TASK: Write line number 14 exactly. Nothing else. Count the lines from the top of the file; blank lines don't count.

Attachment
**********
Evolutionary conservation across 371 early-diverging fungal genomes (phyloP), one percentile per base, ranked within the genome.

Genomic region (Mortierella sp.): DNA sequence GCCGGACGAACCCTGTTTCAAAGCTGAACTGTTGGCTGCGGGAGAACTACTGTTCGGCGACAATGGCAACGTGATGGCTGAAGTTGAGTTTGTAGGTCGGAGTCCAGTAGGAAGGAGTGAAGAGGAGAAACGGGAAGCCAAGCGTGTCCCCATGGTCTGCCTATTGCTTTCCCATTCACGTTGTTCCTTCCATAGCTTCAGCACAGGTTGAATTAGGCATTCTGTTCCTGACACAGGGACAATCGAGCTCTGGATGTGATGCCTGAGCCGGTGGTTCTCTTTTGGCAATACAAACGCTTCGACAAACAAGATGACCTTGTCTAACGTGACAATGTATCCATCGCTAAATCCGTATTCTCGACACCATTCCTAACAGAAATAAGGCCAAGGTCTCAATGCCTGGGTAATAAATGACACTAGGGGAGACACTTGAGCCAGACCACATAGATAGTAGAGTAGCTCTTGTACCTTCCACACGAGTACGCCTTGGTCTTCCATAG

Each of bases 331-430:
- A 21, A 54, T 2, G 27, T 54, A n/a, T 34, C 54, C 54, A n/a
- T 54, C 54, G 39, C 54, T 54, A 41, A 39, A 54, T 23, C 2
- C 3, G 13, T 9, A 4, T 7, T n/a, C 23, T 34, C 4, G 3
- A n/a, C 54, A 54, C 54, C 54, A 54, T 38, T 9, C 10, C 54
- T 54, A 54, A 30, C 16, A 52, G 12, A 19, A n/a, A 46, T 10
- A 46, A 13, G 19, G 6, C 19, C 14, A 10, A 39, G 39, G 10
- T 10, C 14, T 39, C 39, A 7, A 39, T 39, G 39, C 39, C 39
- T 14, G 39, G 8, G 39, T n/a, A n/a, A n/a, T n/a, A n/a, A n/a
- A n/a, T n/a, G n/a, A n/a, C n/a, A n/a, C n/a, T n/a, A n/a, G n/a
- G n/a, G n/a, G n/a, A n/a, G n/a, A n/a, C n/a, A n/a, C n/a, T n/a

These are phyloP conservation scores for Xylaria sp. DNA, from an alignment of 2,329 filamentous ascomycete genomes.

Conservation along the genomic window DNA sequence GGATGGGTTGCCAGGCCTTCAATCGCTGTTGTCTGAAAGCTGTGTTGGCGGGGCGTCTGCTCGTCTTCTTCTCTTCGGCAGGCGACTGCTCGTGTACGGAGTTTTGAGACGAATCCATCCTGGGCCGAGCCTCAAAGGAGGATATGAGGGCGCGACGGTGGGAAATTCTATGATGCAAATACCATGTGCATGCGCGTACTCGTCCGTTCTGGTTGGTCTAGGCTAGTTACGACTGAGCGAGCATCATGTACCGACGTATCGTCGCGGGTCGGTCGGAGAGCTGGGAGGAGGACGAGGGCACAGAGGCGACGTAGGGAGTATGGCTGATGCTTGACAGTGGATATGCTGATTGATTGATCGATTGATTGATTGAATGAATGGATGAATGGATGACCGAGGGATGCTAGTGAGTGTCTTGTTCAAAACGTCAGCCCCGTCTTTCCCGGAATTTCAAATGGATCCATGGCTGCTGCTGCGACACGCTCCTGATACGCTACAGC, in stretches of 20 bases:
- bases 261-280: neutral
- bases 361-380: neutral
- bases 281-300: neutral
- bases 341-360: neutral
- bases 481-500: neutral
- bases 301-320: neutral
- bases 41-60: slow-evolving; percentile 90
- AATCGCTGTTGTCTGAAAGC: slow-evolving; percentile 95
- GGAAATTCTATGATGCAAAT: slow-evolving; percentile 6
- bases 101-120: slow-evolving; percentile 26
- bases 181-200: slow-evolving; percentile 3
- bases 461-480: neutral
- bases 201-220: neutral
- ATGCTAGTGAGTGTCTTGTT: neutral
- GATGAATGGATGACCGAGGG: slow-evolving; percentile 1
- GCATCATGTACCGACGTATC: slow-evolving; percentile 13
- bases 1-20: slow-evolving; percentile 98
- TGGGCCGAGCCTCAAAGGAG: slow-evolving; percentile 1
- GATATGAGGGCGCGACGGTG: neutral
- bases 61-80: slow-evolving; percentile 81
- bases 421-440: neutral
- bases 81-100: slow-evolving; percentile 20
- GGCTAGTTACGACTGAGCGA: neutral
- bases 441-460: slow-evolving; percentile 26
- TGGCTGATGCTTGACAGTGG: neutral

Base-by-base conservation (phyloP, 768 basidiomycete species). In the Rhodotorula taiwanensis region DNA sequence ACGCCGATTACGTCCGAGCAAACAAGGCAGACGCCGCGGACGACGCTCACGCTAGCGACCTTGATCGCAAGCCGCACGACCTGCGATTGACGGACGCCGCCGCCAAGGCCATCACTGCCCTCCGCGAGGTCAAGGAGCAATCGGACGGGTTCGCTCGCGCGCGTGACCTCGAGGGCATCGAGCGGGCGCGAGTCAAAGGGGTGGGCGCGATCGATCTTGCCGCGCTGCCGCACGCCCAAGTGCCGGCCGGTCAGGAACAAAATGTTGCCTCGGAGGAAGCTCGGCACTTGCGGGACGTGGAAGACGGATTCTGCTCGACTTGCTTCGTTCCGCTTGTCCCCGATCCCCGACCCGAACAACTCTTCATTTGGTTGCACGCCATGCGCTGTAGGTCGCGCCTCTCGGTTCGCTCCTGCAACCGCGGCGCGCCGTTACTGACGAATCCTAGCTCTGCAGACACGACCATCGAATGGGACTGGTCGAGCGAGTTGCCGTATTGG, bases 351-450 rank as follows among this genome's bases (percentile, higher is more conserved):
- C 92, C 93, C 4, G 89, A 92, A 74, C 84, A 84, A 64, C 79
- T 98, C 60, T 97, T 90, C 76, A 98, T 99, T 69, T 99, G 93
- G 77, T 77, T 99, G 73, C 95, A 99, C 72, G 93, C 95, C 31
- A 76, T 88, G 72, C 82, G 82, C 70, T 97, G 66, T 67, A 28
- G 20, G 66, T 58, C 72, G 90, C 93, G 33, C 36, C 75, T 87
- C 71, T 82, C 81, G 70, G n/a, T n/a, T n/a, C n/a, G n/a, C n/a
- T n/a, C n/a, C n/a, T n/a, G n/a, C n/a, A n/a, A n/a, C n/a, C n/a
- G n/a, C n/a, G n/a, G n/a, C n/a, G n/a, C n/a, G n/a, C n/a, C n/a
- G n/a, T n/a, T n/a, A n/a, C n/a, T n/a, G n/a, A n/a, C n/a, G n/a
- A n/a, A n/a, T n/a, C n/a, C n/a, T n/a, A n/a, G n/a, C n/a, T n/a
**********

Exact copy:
These are phyloP conservation scores for Xylaria sp. DNA, from an alignment of 2,329 filamentous ascomycete genomes.